Paleobiologist R. Dale Guthrie offers an Occam’s razor antidote to this way of thinking. He asks readers to imagine all the cultural expression in this area thousands of years ago: dance, cooking, music, storytelling. Some small portion of that was graphic — woodworking, clothing, body decoration — and some tiny bit of that, especially stone tools or fired clay, might last thousands of years under the right conditions, say as part of a burial or in a cave whose entrance conveniently collapses not long after the paintings dried (which was the case at Lascaux). Visiting these caves today, we’re touring images that have lasted against crushingly powerful odds. “Art inside caves was simply much more likely to be preserved,” Guthrie writes, adding, “had early researchers of cave art better understood this, they would not have sought elaborate scenarios to explain why Paleolithic peoples placed their art back in these remote spots.”
That last line is an attack on the likes of Abbé André Glory, a priest and archeologist, who explored and named La Grotte du Sorcier (Cave of the Sorcerer) in the 1950s. That cave, the first I visited in the area, still embraces its wizardy brand name, featuring a modern statue out front of a spellbound shaman with antlers on his head. Nothing inside this small cave — decorated mainly with horses and abstract shapes — suggests sorcery except an etching in the ceiling of a human with a big belly and a large penis. What looked to Father Glory like a powerful religious man looked to me like a happy baby.
Certain prominent researchers still share Glory’s view, including Jean Clottes, the former General Inspector for Archeology at the French Ministry of Culture. His most recent book, Pourquoi l’art préhistorique? — translated in 2016 as What Is Paleolithic Art? — interprets the caves as sacred places where people believed the worlds of the living and dead could mingle. He interprets the many negative stencils where visitors chewed up pigments and spit them over their hands as representations of attempts to contact the spirit world, as if certain caves had the qualities of Jerusalem’s Wailing Wall.
Bucking that speculative tradition, Guthrie is the first scholar I read who claims most cave art was likely graffiti done by children. He stakes his claim on the conjecture that the way people act now approximates how our ancestors behaved. His 2005 book The Nature of Paleolithic Art presents 500 pages of drawings, graphs, and tables that show, for instance, contemporary rates of skateboard and rock climbing injuries by demographic, which verify that young males are the most likely group to be doing risky things like crawling into caves. According to this theory, testosterone and pack mentality drove young males to venture deep underground for the fun of it. While they daydreamed about taking down big game or joked about which girl they liked, they scribbled their thoughts onto the walls around them in a feedback loop where adolescent fantasy led to images that further fueled fantasy. For Guthrie, all but the most sophisticated cave paintings are the equivalent of a delinquent student’s scratches on a bathroom wall. He writes, “Several authors have suggested parallels between the art of children and the art of ‘primitive’ people. I propose a simpler explanation: much ‘childlike’ ancient art is probably children’s art.” This quotidian lens illuminates other cave art mysteries for Guthrie, sometimes without evidence to back them up. A proficient hunter himself, he suggests, “Certain enigmatic man-beast figures in Paleolithic art may in fact be depictions of hunting disguises.”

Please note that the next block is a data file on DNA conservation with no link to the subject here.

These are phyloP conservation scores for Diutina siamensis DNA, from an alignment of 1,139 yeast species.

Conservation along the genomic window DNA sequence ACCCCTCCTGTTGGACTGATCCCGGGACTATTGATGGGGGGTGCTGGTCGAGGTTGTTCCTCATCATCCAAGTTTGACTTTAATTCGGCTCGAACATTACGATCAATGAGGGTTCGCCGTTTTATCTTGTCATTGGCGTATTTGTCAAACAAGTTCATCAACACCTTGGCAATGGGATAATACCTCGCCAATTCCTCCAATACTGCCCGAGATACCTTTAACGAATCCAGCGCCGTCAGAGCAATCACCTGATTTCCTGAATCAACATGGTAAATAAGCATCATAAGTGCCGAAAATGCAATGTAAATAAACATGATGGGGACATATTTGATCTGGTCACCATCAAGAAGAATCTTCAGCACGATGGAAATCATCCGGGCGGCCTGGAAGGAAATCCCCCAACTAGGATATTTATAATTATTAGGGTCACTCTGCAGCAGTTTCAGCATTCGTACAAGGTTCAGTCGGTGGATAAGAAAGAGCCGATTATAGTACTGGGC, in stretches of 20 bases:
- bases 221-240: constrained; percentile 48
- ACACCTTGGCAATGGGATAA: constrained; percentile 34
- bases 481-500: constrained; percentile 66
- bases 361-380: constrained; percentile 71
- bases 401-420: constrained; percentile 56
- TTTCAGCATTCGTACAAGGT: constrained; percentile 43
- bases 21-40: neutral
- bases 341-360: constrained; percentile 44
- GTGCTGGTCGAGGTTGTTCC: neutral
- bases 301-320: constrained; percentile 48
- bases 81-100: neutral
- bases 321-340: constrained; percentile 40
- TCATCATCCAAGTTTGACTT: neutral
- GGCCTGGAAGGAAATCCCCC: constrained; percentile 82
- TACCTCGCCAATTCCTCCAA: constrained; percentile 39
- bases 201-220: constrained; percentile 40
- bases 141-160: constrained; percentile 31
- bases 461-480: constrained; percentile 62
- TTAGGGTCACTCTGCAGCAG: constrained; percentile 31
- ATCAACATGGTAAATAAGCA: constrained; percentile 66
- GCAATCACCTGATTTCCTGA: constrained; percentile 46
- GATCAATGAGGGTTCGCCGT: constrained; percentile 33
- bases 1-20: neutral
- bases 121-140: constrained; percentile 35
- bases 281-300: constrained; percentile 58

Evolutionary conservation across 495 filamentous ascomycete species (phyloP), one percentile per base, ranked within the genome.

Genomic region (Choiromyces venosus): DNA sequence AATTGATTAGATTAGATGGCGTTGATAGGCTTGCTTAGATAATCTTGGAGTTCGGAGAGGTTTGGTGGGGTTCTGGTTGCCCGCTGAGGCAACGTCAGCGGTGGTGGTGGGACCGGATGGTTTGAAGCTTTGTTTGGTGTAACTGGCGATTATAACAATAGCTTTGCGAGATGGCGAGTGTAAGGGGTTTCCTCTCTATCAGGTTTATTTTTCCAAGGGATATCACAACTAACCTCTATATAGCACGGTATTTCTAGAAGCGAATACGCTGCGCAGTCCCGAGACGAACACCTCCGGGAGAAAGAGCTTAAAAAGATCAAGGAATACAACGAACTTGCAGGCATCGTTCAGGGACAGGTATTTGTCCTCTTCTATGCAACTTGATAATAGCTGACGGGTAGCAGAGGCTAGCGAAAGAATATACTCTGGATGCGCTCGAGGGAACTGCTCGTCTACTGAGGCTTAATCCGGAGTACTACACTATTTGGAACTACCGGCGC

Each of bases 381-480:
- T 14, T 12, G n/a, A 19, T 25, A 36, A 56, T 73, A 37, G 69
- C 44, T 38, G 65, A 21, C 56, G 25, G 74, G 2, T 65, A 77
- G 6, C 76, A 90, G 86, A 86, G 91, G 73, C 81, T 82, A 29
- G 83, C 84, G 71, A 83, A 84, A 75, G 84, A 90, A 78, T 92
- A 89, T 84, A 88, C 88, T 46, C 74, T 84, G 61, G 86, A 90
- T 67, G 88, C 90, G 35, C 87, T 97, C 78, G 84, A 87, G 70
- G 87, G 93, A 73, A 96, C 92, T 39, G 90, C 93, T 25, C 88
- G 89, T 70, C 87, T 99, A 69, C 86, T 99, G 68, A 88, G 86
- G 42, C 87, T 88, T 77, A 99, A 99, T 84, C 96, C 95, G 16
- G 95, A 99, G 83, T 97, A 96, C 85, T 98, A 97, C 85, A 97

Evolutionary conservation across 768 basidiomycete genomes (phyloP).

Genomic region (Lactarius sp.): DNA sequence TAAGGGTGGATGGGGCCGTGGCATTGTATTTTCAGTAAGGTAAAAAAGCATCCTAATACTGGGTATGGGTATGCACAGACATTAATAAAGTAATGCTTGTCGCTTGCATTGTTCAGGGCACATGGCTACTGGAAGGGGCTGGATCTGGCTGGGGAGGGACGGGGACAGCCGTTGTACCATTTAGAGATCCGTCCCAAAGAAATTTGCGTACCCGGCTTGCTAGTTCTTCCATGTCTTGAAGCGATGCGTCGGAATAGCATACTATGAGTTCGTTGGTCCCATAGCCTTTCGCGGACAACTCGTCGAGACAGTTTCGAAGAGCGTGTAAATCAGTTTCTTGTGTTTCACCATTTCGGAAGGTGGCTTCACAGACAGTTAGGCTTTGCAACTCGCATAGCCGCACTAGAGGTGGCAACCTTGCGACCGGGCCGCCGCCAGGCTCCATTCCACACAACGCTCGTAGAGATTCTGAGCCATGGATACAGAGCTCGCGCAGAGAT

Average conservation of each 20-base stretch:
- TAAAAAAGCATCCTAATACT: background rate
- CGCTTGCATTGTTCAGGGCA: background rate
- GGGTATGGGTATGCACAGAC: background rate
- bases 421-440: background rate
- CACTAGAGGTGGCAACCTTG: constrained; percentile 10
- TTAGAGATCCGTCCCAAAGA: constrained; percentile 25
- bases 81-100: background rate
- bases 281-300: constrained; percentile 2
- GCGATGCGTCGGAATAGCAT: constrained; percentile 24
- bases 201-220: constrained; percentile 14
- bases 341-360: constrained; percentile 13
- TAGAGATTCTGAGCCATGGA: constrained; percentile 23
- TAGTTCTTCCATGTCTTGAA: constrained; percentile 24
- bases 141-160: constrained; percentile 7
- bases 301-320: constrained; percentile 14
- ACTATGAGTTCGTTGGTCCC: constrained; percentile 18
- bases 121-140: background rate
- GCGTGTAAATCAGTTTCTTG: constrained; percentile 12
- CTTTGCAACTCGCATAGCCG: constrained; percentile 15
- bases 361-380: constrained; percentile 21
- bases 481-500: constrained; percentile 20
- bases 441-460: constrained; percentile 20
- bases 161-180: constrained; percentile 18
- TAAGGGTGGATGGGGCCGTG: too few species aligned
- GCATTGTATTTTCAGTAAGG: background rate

For a moment while I entered Font de Gaume, Guthrie’s graffiti idea loomed large in my mind for the simple fact that many of the 15,000-year-old multicolored paintings in that cave had been etched over in newer graffiti from 19th-century explorers who didn’t know what treasures they were scratching into. How often did that kind of tagging spree happen, say, 14,000 years ago?
As part of his boys-will-be-boys proof, Guthrie photocopied the hands of hundreds of students in Fairbanks, Alaska, measured them each in 13 places, and compared that data to cave art handprints. He found most cave painters were males under age 18. Other researchers, doing similar studies of those handprints, have come to essentially the opposite conclusion. Examining the relative lengths of fingers in hand stencils from eight caves in France and Spain in 2013, archeologist Dean Snow found that 75 percent of the painters were women. Read side-by-side like this, cave painting studies often work together to squash knowledge back down into conjecture.
To keep the caves from succumbing to the carbon dioxide exhaled by visitors and the microbes attached to their shoes, the French Monuments Commission strictly limits tours by season, duration, and number of visitors. For reasons not entirely clear, tour guides also forbid cameras and voice recorders in these caves. However, each time I asked, they gave enthusiastic permission for me to use my pen and sketchpad. In Font de Gaume, with only a precious half hour inside, I immersed myself in drawing while the guide shuffled me and about a dozen other tourists through the various chambers. Lit mainly by her handheld lamp, clusters of animals emerged from dense shadows, some painted onto the chamber’s natural curves. In other areas, the walls seemed to have been scraped flat before the paintings were made. Sophisticated craftsmen indeed — or craftswomen. While sketching these paintings, I was surprised by how faint many of them appeared, ghosts of their former colorful glory. A few paintings, protected by layers of luminescent calcite, still shimmered in bold blacks, browns, and oranges, giving a better idea of what the rest once looked like, which magnified the sense of fragility. Those precious pigments have remained fixed to the walls for 15,000 years thanks to a naturally narrow crease in the cave 50 meters in, which protected the pictures from the shifts in moisture and temperature outside. As we squeezed through one by one, the guide referred to this gap as the Rubicon, a cute reference to the line of demarcation that Julius Caesar boldly crossed 13,000 years or so after these painters crossed theirs.